Aspects of the biology of the caracal (Felis caracal Schreber, 1776) in the Cape Province, South Africa.
Stuart, Christopher Trevor.
MetadataShow full item record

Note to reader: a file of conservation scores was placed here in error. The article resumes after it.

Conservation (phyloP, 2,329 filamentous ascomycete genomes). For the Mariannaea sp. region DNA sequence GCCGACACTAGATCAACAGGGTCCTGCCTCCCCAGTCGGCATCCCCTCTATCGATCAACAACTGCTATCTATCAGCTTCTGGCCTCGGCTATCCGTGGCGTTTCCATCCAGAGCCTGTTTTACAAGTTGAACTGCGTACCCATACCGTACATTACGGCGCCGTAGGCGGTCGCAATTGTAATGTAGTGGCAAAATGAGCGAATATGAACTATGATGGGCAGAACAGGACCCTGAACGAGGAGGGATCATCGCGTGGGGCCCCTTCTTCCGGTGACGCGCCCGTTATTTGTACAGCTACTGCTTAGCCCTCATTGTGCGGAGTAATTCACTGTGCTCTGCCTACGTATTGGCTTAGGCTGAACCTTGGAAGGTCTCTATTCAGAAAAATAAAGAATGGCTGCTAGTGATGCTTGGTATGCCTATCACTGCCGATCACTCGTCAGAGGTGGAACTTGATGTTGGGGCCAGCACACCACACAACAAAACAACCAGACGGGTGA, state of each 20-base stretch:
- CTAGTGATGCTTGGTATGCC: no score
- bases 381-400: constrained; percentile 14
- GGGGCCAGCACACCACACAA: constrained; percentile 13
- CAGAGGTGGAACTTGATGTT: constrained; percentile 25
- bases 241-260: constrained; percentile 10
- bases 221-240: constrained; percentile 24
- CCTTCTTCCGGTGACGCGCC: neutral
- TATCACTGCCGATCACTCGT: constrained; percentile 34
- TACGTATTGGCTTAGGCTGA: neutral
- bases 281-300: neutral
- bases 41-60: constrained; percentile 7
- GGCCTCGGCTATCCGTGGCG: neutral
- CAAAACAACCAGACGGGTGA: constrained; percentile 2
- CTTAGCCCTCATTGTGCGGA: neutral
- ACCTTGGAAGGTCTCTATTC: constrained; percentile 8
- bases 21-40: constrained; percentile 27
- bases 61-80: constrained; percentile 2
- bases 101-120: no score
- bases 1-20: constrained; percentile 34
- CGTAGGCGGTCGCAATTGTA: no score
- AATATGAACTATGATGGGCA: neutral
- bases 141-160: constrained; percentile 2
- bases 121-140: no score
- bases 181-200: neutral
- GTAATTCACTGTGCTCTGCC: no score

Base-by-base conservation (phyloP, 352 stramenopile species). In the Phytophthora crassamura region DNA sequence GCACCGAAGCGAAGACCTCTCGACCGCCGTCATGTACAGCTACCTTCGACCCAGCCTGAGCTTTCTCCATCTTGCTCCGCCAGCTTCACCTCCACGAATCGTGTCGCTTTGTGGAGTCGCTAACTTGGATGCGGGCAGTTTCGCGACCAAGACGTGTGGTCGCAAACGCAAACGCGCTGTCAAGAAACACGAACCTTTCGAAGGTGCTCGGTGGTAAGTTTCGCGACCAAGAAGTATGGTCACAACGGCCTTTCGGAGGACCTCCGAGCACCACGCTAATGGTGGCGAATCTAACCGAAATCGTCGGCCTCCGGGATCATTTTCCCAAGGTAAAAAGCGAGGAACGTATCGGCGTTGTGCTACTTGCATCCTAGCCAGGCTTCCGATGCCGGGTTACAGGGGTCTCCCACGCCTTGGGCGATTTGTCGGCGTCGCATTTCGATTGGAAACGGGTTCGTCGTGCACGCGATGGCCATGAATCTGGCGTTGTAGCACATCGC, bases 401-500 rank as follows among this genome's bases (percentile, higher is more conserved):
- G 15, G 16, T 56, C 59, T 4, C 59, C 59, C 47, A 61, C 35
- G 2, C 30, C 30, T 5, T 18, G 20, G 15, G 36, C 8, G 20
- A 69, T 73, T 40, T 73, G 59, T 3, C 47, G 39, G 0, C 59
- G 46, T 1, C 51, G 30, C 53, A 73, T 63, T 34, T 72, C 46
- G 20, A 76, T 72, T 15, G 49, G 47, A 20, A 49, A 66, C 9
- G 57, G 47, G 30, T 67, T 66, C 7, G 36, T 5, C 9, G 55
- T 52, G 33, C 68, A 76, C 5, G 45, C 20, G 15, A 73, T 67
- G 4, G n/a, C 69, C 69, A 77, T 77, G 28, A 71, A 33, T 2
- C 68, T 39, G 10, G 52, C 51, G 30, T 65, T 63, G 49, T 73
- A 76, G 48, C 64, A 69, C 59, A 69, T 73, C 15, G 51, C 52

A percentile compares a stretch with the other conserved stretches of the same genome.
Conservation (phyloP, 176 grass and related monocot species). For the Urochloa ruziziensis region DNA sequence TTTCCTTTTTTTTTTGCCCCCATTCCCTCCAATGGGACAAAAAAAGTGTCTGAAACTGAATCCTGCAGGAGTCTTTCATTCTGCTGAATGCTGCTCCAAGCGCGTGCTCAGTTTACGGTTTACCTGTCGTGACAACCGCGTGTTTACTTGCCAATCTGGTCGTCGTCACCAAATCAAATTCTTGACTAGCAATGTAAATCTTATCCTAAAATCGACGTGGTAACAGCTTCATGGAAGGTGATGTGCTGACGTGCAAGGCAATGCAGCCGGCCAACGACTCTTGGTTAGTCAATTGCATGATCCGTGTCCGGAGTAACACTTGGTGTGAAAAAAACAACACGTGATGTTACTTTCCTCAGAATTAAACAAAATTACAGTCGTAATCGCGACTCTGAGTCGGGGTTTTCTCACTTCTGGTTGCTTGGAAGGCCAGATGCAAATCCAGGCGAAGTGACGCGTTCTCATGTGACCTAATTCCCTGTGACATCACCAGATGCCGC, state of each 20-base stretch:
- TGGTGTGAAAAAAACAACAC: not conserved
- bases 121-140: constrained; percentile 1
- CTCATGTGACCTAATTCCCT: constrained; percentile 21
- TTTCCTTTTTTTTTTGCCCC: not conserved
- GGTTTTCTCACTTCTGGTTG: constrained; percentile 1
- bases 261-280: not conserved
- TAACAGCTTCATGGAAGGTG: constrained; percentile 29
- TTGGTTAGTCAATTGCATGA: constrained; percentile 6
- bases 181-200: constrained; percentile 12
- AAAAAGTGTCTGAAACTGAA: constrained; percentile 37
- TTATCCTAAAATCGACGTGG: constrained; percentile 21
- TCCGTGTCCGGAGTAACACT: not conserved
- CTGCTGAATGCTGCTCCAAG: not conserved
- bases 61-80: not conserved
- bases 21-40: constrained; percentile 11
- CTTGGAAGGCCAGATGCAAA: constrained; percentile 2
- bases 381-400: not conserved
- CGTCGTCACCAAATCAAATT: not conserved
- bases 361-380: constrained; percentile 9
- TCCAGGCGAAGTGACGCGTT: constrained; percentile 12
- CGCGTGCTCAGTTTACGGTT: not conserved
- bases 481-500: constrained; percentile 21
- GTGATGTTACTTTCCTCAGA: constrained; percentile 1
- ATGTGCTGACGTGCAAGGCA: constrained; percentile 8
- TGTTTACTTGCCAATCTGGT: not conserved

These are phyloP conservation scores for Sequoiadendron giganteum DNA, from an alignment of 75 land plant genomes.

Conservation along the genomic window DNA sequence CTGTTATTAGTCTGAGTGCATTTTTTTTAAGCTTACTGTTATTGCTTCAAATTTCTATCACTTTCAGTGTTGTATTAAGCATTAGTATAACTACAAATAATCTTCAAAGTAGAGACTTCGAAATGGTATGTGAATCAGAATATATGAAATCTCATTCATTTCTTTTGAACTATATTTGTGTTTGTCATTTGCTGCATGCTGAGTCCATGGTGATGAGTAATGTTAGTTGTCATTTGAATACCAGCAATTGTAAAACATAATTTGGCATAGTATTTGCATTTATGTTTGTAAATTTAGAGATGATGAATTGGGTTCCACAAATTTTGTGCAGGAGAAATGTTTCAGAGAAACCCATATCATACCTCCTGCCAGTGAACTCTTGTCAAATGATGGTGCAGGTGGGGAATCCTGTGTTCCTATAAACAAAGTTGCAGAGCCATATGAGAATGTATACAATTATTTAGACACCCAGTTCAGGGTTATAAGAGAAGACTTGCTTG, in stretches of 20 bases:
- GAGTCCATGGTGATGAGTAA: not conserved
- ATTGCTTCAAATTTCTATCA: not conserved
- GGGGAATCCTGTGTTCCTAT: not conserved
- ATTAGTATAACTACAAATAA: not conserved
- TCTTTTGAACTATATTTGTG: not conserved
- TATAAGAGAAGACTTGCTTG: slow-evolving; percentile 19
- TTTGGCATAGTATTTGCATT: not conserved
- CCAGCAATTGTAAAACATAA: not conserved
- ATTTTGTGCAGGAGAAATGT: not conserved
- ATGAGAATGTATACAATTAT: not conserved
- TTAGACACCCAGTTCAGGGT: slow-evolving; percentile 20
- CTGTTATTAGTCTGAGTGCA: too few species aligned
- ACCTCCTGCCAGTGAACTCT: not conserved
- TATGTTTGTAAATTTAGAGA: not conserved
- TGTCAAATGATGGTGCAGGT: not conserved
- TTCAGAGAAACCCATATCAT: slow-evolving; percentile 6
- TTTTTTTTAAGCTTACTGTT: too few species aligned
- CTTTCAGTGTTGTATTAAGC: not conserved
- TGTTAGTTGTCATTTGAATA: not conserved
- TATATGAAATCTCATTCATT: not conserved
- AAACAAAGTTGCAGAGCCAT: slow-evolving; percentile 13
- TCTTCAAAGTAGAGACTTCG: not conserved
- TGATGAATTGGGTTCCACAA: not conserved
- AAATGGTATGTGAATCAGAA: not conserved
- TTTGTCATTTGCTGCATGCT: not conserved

Felis caracal, despite heavy hunting pressure, is common and widespread throughout the Cape Province. Caracal are considered to be the principal wild predator of domestic livestock (goats and sheep) by most farmers and hunt clubs. Scat and stomach content analysis, as well as observations, indicate that F. caracal prey primarily on small to medium-sized mammals. The feeding habits of caracal-in different areas varied, according to abundance and occurrence of prey species. Captive animals required an average of 586g of meat each day. Killing techniques varied for different sized prey items. Physical and behavioural ontogeny are described for captive born animals. A technique for determining age of F. caracal was developed from study of known-age captive caracal. Examination of females killed in the wild, captive births, and births which were back-dated indicated that although young were born throughout the year, there was a definite birth peak between October and February with the lowest point being in May/June. Caracal were distinctly sexually dimorphic in size. Six F. caracal (four females and two males) were trapped, fitted with radio-transmitters, and released at the capture sites. Animals were cumulatively tracked for a total of 164 weeks. The mean range was 24,16km². A young adult male covered approximately 138km before settling in a 48km² area. Recommendations are presented for reducing losses of domestic stock by the caracal, based on the principal of removing the problem individual rather than blanket control.